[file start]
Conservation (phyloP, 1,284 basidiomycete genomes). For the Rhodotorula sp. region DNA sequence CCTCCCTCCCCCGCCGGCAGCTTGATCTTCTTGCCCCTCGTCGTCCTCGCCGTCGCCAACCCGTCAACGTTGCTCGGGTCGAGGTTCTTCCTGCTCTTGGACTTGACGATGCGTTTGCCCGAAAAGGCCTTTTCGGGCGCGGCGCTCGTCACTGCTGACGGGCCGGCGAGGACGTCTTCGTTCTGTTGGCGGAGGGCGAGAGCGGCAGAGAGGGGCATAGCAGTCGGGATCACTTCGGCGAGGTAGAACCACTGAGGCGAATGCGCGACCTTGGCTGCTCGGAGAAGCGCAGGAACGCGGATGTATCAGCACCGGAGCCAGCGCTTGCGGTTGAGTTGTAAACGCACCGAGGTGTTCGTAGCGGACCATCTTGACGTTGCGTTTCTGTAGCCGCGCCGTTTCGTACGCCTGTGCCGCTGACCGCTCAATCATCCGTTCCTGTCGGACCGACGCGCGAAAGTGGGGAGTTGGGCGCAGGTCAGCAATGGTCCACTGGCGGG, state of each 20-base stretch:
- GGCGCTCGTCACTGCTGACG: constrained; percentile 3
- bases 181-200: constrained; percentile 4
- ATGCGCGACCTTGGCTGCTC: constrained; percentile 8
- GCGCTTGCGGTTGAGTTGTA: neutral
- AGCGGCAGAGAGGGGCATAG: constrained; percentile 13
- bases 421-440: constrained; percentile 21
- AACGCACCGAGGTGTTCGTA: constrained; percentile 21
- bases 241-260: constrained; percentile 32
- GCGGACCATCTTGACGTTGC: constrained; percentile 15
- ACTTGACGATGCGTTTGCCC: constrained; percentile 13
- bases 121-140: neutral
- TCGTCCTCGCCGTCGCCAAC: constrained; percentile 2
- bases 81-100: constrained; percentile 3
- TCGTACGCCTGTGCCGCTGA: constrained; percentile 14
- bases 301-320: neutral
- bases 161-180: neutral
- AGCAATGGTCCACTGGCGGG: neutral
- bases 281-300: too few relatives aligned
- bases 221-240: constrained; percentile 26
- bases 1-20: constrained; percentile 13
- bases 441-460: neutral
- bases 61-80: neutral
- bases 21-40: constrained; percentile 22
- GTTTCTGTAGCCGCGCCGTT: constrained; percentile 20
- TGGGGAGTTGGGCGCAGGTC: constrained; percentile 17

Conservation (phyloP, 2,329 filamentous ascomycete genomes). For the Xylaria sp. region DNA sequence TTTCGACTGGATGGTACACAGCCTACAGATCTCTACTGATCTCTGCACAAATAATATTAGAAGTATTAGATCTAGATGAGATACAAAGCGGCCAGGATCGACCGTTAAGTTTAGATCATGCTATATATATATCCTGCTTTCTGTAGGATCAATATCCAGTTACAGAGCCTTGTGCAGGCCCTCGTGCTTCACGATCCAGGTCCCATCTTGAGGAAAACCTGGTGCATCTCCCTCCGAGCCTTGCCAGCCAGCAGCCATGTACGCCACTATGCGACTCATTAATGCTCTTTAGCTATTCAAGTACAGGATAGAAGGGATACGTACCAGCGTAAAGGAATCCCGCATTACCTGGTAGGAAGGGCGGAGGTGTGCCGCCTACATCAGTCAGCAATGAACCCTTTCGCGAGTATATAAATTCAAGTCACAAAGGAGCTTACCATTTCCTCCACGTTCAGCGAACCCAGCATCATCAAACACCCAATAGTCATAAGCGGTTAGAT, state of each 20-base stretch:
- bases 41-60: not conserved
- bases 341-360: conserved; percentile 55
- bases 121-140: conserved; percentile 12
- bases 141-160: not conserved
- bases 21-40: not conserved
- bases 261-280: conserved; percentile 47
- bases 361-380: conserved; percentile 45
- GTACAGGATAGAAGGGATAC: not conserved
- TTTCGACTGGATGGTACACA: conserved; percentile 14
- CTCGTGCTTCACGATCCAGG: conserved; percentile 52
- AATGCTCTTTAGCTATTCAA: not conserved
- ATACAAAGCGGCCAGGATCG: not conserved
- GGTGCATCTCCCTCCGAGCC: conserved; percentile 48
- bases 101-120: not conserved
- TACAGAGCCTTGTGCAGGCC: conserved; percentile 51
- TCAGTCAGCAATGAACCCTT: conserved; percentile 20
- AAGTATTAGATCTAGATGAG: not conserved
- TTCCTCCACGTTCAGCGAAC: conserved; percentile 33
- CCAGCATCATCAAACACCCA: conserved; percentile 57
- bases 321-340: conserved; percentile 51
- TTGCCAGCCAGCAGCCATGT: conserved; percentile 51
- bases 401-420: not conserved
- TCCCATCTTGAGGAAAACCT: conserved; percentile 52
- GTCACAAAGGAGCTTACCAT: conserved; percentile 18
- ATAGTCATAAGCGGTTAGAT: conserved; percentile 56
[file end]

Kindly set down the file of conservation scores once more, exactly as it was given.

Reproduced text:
Conservation (phyloP, 1,284 basidiomycete genomes). For the Rhodotorula sp. region DNA sequence CCTCCCTCCCCCGCCGGCAGCTTGATCTTCTTGCCCCTCGTCGTCCTCGCCGTCGCCAACCCGTCAACGTTGCTCGGGTCGAGGTTCTTCCTGCTCTTGGACTTGACGATGCGTTTGCCCGAAAAGGCCTTTTCGGGCGCGGCGCTCGTCACTGCTGACGGGCCGGCGAGGACGTCTTCGTTCTGTTGGCGGAGGGCGAGAGCGGCAGAGAGGGGCATAGCAGTCGGGATCACTTCGGCGAGGTAGAACCACTGAGGCGAATGCGCGACCTTGGCTGCTCGGAGAAGCGCAGGAACGCGGATGTATCAGCACCGGAGCCAGCGCTTGCGGTTGAGTTGTAAACGCACCGAGGTGTTCGTAGCGGACCATCTTGACGTTGCGTTTCTGTAGCCGCGCCGTTTCGTACGCCTGTGCCGCTGACCGCTCAATCATCCGTTCCTGTCGGACCGACGCGCGAAAGTGGGGAGTTGGGCGCAGGTCAGCAATGGTCCACTGGCGGG, state of each 20-base stretch:
- GGCGCTCGTCACTGCTGACG: constrained; percentile 3
- bases 181-200: constrained; percentile 4
- ATGCGCGACCTTGGCTGCTC: constrained; percentile 8
- GCGCTTGCGGTTGAGTTGTA: neutral
- AGCGGCAGAGAGGGGCATAG: constrained; percentile 13
- bases 421-440: constrained; percentile 21
- AACGCACCGAGGTGTTCGTA: constrained; percentile 21
- bases 241-260: constrained; percentile 32
- GCGGACCATCTTGACGTTGC: constrained; percentile 15
- ACTTGACGATGCGTTTGCCC: constrained; percentile 13
- bases 121-140: neutral
- TCGTCCTCGCCGTCGCCAAC: constrained; percentile 2
- bases 81-100: constrained; percentile 3
- TCGTACGCCTGTGCCGCTGA: constrained; percentile 14
- bases 301-320: neutral
- bases 161-180: neutral
- AGCAATGGTCCACTGGCGGG: neutral
- bases 281-300: too few relatives aligned
- bases 221-240: constrained; percentile 26
- bases 1-20: constrained; percentile 13
- bases 441-460: neutral
- bases 61-80: neutral
- bases 21-40: constrained; percentile 22
- GTTTCTGTAGCCGCGCCGTT: constrained; percentile 20
- TGGGGAGTTGGGCGCAGGTC: constrained; percentile 17

Conservation (phyloP, 2,329 filamentous ascomycete genomes). For the Xylaria sp. region DNA sequence TTTCGACTGGATGGTACACAGCCTACAGATCTCTACTGATCTCTGCACAAATAATATTAGAAGTATTAGATCTAGATGAGATACAAAGCGGCCAGGATCGACCGTTAAGTTTAGATCATGCTATATATATATCCTGCTTTCTGTAGGATCAATATCCAGTTACAGAGCCTTGTGCAGGCCCTCGTGCTTCACGATCCAGGTCCCATCTTGAGGAAAACCTGGTGCATCTCCCTCCGAGCCTTGCCAGCCAGCAGCCATGTACGCCACTATGCGACTCATTAATGCTCTTTAGCTATTCAAGTACAGGATAGAAGGGATACGTACCAGCGTAAAGGAATCCCGCATTACCTGGTAGGAAGGGCGGAGGTGTGCCGCCTACATCAGTCAGCAATGAACCCTTTCGCGAGTATATAAATTCAAGTCACAAAGGAGCTTACCATTTCCTCCACGTTCAGCGAACCCAGCATCATCAAACACCCAATAGTCATAAGCGGTTAGAT, state of each 20-base stretch:
- bases 41-60: not conserved
- bases 341-360: conserved; percentile 55
- bases 121-140: conserved; percentile 12
- bases 141-160: not conserved
- bases 21-40: not conserved
- bases 261-280: conserved; percentile 47
- bases 361-380: conserved; percentile 45
- GTACAGGATAGAAGGGATAC: not conserved
- TTTCGACTGGATGGTACACA: conserved; percentile 14
- CTCGTGCTTCACGATCCAGG: conserved; percentile 52
- AATGCTCTTTAGCTATTCAA: not conserved
- ATACAAAGCGGCCAGGATCG: not conserved
- GGTGCATCTCCCTCCGAGCC: conserved; percentile 48
- bases 101-120: not conserved
- TACAGAGCCTTGTGCAGGCC: conserved; percentile 51
- TCAGTCAGCAATGAACCCTT: conserved; percentile 20
- AAGTATTAGATCTAGATGAG: not conserved
- TTCCTCCACGTTCAGCGAAC: conserved; percentile 33
- CCAGCATCATCAAACACCCA: conserved; percentile 57
- bases 321-340: conserved; percentile 51
- TTGCCAGCCAGCAGCCATGT: conserved; percentile 51
- bases 401-420: not conserved
- TCCCATCTTGAGGAAAACCT: conserved; percentile 52
- GTCACAAAGGAGCTTACCAT: conserved; percentile 18
- ATAGTCATAAGCGGTTAGAT: conserved; percentile 56